What are self-care skills?
Self care skills are the everyday tasks undertaken so children are ready to participate in life activities (including dressing, eating, cleaning teeth). They are often referred to as the activities of daily living (ADL’s). While these are typically supported by adults in young children, it is expected that children develop independence in these as they mature.
What can be done to improve self-care skills?
- Visual schedule of the steps involved.
- Reward chart for independent completion of tasks (or attempt at, in the early stages).
- Small steps: Breaking down self-care skills into smaller steps and supporting the child through each step so that, in time, they can do more for themselves.
- Routine: Use the same routine or strategy each time you complete the same task to help them learn it faster.
- Consistency: Be consistent with the words and signs used to assist the child, and keep instructions short and simple.
- Allow enough time: Ensure that there is enough time available for the child to participate in self care activities without feeling rushed (e.g. practice dressing on the weekend to start with before then doing it before rushing to preschool or school).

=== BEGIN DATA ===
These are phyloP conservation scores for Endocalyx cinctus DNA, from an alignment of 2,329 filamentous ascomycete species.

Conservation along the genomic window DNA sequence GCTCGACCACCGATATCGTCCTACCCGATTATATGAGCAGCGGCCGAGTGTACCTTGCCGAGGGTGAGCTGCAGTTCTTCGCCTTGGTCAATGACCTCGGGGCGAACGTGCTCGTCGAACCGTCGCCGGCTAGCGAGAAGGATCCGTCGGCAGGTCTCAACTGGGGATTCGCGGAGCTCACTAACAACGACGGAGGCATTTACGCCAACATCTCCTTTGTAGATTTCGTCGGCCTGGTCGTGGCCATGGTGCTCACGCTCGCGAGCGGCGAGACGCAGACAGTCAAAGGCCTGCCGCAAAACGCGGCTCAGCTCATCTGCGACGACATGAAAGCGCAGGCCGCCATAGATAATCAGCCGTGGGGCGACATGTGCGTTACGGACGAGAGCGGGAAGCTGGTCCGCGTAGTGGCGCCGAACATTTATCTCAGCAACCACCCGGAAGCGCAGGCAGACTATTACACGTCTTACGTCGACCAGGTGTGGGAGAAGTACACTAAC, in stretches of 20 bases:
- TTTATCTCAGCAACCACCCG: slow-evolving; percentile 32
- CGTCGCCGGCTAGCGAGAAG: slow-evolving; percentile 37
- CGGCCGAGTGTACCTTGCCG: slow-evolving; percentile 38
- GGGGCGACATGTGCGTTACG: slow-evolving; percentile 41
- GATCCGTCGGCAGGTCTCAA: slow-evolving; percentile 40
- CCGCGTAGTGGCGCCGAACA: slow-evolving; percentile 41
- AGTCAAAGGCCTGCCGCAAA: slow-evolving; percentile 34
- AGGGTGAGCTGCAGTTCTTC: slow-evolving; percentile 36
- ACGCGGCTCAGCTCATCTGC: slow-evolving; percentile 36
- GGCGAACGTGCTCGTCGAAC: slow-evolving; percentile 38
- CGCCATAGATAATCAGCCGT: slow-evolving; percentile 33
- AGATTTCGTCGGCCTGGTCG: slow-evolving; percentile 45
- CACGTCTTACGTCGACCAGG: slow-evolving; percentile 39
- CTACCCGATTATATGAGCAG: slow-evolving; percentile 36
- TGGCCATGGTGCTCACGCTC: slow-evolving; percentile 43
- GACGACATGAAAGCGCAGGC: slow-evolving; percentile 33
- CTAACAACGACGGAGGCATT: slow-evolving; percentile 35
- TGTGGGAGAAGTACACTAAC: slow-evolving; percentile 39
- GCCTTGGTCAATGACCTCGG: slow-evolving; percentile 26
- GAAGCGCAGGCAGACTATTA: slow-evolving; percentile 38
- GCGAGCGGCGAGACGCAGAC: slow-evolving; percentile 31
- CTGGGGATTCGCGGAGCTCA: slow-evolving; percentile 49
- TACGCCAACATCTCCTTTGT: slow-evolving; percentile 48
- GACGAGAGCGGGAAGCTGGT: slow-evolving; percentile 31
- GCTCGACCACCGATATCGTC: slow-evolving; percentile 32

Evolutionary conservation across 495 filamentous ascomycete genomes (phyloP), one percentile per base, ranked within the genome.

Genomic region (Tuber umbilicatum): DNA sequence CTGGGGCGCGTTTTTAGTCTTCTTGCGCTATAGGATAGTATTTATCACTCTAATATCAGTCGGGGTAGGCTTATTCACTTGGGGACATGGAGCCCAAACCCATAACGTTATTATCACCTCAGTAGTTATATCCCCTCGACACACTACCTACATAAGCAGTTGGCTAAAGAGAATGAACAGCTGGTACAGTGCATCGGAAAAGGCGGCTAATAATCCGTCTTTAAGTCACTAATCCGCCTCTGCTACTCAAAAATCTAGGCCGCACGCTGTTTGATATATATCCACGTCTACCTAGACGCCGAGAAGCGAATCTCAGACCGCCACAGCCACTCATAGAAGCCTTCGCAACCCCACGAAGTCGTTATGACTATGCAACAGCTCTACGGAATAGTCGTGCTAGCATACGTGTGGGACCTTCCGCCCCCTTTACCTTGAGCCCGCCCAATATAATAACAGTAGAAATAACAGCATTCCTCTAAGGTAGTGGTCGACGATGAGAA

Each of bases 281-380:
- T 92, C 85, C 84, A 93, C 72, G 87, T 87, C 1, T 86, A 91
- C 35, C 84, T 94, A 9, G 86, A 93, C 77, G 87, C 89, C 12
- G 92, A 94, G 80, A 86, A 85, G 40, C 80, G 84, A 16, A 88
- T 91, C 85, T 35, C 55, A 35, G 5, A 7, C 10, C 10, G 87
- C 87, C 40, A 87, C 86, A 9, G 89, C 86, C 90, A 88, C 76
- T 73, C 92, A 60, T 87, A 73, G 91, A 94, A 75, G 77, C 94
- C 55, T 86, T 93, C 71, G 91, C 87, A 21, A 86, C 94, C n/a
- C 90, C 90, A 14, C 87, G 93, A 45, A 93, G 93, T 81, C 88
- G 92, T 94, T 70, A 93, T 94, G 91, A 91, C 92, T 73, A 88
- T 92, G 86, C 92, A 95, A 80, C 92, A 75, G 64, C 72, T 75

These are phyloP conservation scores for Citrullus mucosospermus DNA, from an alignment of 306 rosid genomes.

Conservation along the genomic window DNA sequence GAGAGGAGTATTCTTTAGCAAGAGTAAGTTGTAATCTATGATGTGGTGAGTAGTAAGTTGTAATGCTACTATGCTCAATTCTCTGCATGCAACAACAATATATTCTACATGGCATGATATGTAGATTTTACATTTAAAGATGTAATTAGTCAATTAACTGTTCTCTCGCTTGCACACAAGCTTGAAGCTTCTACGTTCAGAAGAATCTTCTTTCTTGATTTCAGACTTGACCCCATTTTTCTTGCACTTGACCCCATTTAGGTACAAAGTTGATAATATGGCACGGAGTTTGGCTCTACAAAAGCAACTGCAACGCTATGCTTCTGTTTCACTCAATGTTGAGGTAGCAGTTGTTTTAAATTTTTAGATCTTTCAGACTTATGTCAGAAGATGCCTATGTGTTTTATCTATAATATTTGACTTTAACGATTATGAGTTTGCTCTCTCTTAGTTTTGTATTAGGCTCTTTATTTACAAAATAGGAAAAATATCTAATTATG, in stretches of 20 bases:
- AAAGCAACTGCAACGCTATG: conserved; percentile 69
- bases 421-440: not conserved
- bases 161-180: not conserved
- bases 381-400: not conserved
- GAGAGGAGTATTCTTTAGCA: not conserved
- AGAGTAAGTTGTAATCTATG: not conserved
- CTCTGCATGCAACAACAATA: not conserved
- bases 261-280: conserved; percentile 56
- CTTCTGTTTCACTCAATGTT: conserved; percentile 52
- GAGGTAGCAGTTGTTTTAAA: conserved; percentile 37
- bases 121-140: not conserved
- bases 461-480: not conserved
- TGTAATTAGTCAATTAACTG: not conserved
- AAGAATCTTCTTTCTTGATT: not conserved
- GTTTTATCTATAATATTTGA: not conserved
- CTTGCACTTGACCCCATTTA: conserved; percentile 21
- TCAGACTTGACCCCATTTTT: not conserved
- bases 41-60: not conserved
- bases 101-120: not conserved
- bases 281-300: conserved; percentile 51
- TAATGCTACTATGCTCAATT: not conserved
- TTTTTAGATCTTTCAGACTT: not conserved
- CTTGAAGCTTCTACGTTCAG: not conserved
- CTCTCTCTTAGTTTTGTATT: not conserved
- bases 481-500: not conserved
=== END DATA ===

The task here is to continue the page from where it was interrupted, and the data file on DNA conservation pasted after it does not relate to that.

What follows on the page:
What activities can help improve self-care skills?
- Small parts of activities: Practice doing a small part of a task each day as it is easier to learn new skills in smaller sections.
- Observation: Have your child to observe other family members performing everyday self care skills.
- Role play self care tasks such as eating, dressing or brushing teeth with teddy bears. Doing it on others can help learning it before then doing it on yourself.
- Take care of others: Allow the child to brush your hair or teeth first, before brushing their own.
- Timers to indicate how long they must tolerate an activity they may not enjoy, such as teeth cleaning.